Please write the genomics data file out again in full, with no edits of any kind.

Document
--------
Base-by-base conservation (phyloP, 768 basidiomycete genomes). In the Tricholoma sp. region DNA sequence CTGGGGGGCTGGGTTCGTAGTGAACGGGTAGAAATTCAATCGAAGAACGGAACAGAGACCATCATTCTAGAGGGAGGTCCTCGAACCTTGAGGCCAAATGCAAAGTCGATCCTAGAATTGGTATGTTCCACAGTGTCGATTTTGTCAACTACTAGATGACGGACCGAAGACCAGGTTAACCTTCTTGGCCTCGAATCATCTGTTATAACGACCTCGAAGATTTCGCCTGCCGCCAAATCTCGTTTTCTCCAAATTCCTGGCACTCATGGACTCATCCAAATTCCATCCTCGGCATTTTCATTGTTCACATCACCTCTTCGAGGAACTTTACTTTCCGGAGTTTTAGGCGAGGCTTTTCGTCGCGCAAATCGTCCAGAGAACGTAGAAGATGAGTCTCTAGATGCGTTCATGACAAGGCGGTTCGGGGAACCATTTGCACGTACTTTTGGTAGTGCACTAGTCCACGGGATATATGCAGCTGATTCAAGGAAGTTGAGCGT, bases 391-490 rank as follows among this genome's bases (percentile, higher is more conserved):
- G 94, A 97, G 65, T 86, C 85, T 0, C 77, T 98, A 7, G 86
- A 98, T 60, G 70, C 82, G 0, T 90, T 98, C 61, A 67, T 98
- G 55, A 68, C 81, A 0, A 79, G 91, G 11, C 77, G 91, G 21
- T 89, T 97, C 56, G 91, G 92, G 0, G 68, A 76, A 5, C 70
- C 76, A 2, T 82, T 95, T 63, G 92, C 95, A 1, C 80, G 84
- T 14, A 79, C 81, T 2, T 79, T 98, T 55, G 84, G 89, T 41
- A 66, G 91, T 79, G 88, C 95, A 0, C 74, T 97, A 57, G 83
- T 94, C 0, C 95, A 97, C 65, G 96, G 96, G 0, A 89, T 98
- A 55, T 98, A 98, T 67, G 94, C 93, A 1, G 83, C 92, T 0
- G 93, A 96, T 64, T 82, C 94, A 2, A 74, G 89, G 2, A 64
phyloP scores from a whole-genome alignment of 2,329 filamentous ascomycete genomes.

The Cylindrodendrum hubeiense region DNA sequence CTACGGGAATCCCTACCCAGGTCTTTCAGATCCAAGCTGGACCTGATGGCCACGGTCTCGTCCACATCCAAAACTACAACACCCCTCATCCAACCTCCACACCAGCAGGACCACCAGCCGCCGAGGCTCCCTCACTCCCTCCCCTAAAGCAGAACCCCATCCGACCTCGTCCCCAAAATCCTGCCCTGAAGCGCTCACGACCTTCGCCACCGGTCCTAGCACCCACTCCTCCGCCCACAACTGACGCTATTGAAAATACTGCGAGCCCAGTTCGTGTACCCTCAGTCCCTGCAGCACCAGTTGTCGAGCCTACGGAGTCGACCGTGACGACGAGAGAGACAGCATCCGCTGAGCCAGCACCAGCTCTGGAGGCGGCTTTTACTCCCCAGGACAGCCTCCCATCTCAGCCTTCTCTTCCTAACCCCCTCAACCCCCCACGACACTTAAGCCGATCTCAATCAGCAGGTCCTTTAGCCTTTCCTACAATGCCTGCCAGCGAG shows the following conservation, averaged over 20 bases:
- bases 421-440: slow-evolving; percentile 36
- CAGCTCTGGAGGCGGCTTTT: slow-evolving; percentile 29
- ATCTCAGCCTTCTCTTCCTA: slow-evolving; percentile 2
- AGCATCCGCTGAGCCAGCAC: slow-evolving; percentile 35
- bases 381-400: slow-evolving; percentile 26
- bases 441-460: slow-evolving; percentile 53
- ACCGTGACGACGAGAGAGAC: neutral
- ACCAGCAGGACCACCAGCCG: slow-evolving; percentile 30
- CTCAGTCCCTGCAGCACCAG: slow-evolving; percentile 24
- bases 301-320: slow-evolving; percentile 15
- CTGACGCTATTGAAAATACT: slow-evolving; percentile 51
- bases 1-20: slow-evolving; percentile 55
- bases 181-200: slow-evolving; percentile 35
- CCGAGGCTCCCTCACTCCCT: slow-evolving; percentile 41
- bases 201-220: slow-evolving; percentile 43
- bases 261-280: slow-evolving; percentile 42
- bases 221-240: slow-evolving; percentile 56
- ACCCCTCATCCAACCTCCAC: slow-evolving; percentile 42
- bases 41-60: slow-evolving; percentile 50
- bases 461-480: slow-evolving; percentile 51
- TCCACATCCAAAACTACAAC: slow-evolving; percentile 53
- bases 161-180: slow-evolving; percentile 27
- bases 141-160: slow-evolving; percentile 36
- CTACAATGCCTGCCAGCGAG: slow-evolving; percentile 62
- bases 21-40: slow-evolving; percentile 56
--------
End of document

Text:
Base-by-base conservation (phyloP, 768 basidiomycete genomes). In the Tricholoma sp. region DNA sequence CTGGGGGGCTGGGTTCGTAGTGAACGGGTAGAAATTCAATCGAAGAACGGAACAGAGACCATCATTCTAGAGGGAGGTCCTCGAACCTTGAGGCCAAATGCAAAGTCGATCCTAGAATTGGTATGTTCCACAGTGTCGATTTTGTCAACTACTAGATGACGGACCGAAGACCAGGTTAACCTTCTTGGCCTCGAATCATCTGTTATAACGACCTCGAAGATTTCGCCTGCCGCCAAATCTCGTTTTCTCCAAATTCCTGGCACTCATGGACTCATCCAAATTCCATCCTCGGCATTTTCATTGTTCACATCACCTCTTCGAGGAACTTTACTTTCCGGAGTTTTAGGCGAGGCTTTTCGTCGCGCAAATCGTCCAGAGAACGTAGAAGATGAGTCTCTAGATGCGTTCATGACAAGGCGGTTCGGGGAACCATTTGCACGTACTTTTGGTAGTGCACTAGTCCACGGGATATATGCAGCTGATTCAAGGAAGTTGAGCGT, bases 391-490 rank as follows among this genome's bases (percentile, higher is more conserved):
- G 94, A 97, G 65, T 86, C 85, T 0, C 77, T 98, A 7, G 86
- A 98, T 60, G 70, C 82, G 0, T 90, T 98, C 61, A 67, T 98
- G 55, A 68, C 81, A 0, A 79, G 91, G 11, C 77, G 91, G 21
- T 89, T 97, C 56, G 91, G 92, G 0, G 68, A 76, A 5, C 70
- C 76, A 2, T 82, T 95, T 63, G 92, C 95, A 1, C 80, G 84
- T 14, A 79, C 81, T 2, T 79, T 98, T 55, G 84, G 89, T 41
- A 66, G 91, T 79, G 88, C 95, A 0, C 74, T 97, A 57, G 83
- T 94, C 0, C 95, A 97, C 65, G 96, G 96, G 0, A 89, T 98
- A 55, T 98, A 98, T 67, G 94, C 93, A 1, G 83, C 92, T 0
- G 93, A 96, T 64, T 82, C 94, A 2, A 74, G 89, G 2, A 64
phyloP scores from a whole-genome alignment of 2,329 filamentous ascomycete genomes.

The Cylindrodendrum hubeiense region DNA sequence CTACGGGAATCCCTACCCAGGTCTTTCAGATCCAAGCTGGACCTGATGGCCACGGTCTCGTCCACATCCAAAACTACAACACCCCTCATCCAACCTCCACACCAGCAGGACCACCAGCCGCCGAGGCTCCCTCACTCCCTCCCCTAAAGCAGAACCCCATCCGACCTCGTCCCCAAAATCCTGCCCTGAAGCGCTCACGACCTTCGCCACCGGTCCTAGCACCCACTCCTCCGCCCACAACTGACGCTATTGAAAATACTGCGAGCCCAGTTCGTGTACCCTCAGTCCCTGCAGCACCAGTTGTCGAGCCTACGGAGTCGACCGTGACGACGAGAGAGACAGCATCCGCTGAGCCAGCACCAGCTCTGGAGGCGGCTTTTACTCCCCAGGACAGCCTCCCATCTCAGCCTTCTCTTCCTAACCCCCTCAACCCCCCACGACACTTAAGCCGATCTCAATCAGCAGGTCCTTTAGCCTTTCCTACAATGCCTGCCAGCGAG shows the following conservation, averaged over 20 bases:
- bases 421-440: slow-evolving; percentile 36
- CAGCTCTGGAGGCGGCTTTT: slow-evolving; percentile 29
- ATCTCAGCCTTCTCTTCCTA: slow-evolving; percentile 2
- AGCATCCGCTGAGCCAGCAC: slow-evolving; percentile 35
- bases 381-400: slow-evolving; percentile 26
- bases 441-460: slow-evolving; percentile 53
- ACCGTGACGACGAGAGAGAC: neutral
- ACCAGCAGGACCACCAGCCG: slow-evolving; percentile 30
- CTCAGTCCCTGCAGCACCAG: slow-evolving; percentile 24
- bases 301-320: slow-evolving; percentile 15
- CTGACGCTATTGAAAATACT: slow-evolving; percentile 51
- bases 1-20: slow-evolving; percentile 55
- bases 181-200: slow-evolving; percentile 35
- CCGAGGCTCCCTCACTCCCT: slow-evolving; percentile 41
- bases 201-220: slow-evolving; percentile 43
- bases 261-280: slow-evolving; percentile 42
- bases 221-240: slow-evolving; percentile 56
- ACCCCTCATCCAACCTCCAC: slow-evolving; percentile 42
- bases 41-60: slow-evolving; percentile 50
- bases 461-480: slow-evolving; percentile 51
- TCCACATCCAAAACTACAAC: slow-evolving; percentile 53
- bases 161-180: slow-evolving; percentile 27
- bases 141-160: slow-evolving; percentile 36
- CTACAATGCCTGCCAGCGAG: slow-evolving; percentile 62
- bases 21-40: slow-evolving; percentile 56